Visual Arts

Art for the Cash Poor: Collecting on the Cheap

The new tongue-in-cheek DIY book by Amy Sedaris (sister of David), Simple Things: Crafts for Poor People, inspired this blog--only we (naturally) crammed her ideas, which include assembling cutesy candles, ugly earrings and "crap caddies" from household materials into a decidedly more profitable vein, because really, who has time to make anything anymore? Why not buy some crafts--specifically art--that other people have slaved over, people that might, you know, know what they're doing, and maybe make some money off it someday? It's all in the name of a weak economy.

That being said, we wanted to explore the idea of buying affordable art. What does that even mean these days? Sure, we're aware that serious collectors pay tens of thousands of dollars for sculpture, paintings and the like. We're not interested in that level of investment. We set out to discover if there's an art market for the poor.

Mary Lou Swift, a local art consultant with close ties to New York, says it's possible to collect art on the cheap, but it's not easy. "The art world is incredibly complicated," says Swift. There are critics, museums, collectors, artists, and all of these factors are at work at one time." She says that buyers generally fall into two categories: those who buy what they like and don't give a damn, and those who're willing to be educated and commit time and money to the process.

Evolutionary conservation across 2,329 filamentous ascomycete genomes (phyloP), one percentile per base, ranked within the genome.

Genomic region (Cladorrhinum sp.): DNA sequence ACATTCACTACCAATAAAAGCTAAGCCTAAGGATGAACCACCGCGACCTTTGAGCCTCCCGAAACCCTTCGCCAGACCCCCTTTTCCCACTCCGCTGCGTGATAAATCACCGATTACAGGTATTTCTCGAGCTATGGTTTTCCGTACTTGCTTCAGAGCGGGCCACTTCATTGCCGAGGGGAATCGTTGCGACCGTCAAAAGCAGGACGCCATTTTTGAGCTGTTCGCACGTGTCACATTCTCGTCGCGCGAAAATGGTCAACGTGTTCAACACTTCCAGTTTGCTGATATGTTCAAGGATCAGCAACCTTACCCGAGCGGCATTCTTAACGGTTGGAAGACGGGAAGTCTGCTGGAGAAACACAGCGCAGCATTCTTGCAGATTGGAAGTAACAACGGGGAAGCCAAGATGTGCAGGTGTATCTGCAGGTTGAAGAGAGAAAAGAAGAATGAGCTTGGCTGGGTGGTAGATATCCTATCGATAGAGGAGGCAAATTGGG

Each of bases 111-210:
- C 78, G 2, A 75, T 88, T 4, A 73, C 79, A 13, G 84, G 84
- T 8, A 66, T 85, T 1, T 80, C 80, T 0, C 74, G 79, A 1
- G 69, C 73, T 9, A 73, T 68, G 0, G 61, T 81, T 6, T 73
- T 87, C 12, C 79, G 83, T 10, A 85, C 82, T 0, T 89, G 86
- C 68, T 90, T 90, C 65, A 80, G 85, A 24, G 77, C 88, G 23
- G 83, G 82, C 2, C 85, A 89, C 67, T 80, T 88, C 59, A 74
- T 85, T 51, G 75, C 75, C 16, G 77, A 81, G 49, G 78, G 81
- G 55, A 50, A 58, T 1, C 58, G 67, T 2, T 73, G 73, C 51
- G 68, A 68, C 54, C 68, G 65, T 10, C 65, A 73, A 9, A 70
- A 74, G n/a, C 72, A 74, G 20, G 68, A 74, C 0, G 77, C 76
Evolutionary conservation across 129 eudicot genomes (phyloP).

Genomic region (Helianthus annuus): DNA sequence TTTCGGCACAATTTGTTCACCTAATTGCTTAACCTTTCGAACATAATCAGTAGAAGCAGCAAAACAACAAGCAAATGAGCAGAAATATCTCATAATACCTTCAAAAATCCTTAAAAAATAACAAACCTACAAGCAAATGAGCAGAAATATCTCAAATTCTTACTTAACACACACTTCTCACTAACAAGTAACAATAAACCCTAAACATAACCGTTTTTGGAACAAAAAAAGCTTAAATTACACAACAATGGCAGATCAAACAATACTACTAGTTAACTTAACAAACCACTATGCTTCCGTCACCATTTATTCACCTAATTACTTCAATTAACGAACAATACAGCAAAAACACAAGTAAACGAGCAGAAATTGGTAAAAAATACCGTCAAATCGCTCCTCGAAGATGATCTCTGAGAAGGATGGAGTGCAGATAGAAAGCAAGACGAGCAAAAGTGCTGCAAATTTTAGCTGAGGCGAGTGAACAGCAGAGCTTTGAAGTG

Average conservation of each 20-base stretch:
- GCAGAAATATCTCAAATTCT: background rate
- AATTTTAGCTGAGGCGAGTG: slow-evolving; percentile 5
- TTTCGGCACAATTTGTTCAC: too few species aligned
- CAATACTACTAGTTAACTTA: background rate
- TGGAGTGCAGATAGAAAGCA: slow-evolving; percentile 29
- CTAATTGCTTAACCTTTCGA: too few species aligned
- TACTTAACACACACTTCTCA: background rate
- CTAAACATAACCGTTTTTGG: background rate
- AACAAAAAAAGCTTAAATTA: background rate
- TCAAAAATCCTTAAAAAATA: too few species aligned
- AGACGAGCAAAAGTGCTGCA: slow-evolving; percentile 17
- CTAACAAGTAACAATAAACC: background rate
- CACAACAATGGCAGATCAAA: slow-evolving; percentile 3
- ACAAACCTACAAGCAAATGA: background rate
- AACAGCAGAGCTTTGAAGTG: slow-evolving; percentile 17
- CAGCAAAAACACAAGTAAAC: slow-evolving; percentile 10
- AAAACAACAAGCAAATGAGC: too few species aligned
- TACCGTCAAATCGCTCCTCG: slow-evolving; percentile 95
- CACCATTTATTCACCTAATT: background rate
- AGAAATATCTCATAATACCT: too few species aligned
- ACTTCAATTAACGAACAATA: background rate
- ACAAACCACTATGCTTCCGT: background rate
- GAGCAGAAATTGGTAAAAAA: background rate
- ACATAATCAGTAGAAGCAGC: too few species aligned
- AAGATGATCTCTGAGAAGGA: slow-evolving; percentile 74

Hmmm. Money.

Buy direct from the studio if you can, Swift suggests. Buying art from an artist who doesn't have a written distribution agreement with a gallery is one way to side-step steep pricing. However, these artists are often difficult to find because they're not being branded or marketed by a gallery. Knowing an artist personally or leveraging a friend-of-a-friend contact is likely your best bet.

What if you're poor and you have no friends?

"Artists and gallerists will kill me for saying this, but [go to] Second Saturdays," says Blakely Bering. An artist herself and soon-to-be gallerist at Spring Street Studios (opening April 2011), Bering suggests attending the open-house that occurs on the second Saturday of each month, like the name suggests, from 2-5 p.m., in an old furniture factory at 2101 Winter Street. Artists open their studios and showcase their work directly to the public. Budget-strapped collectors can garner direct access to up-and-coming artists before local or regional galleries scoop them up and raise their prices.

When browsing these studios, what should a poor art buyer keep in mind? "Look for 'lifetime artists' as opposed to those who are doing it as a hobby," says Bering. She explains that if the artist is full-time, it's obvious that he or she is looking to build a career. It's tough to afford, she admits, for the artists, but in terms of collecting you need to identify those who are dedicated and devoted to the craft. This gives buyers a better shot at the eventual appreciation of the artwork's value (though like any investment, it's never guaranteed).

Bering also suggests hitting international art shows. The Houston Fine Art Fair will premier this September in Houston at the George R. Brown Convention Center, with 6,000 artworks from 500 artists. Access will cost as little as $17 per day, or $26 for a three-day pass. Also, the Dallas Art Fair, in its third year, is coming up in early April.

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Hollie Loveless
Contact: Hollie Loveless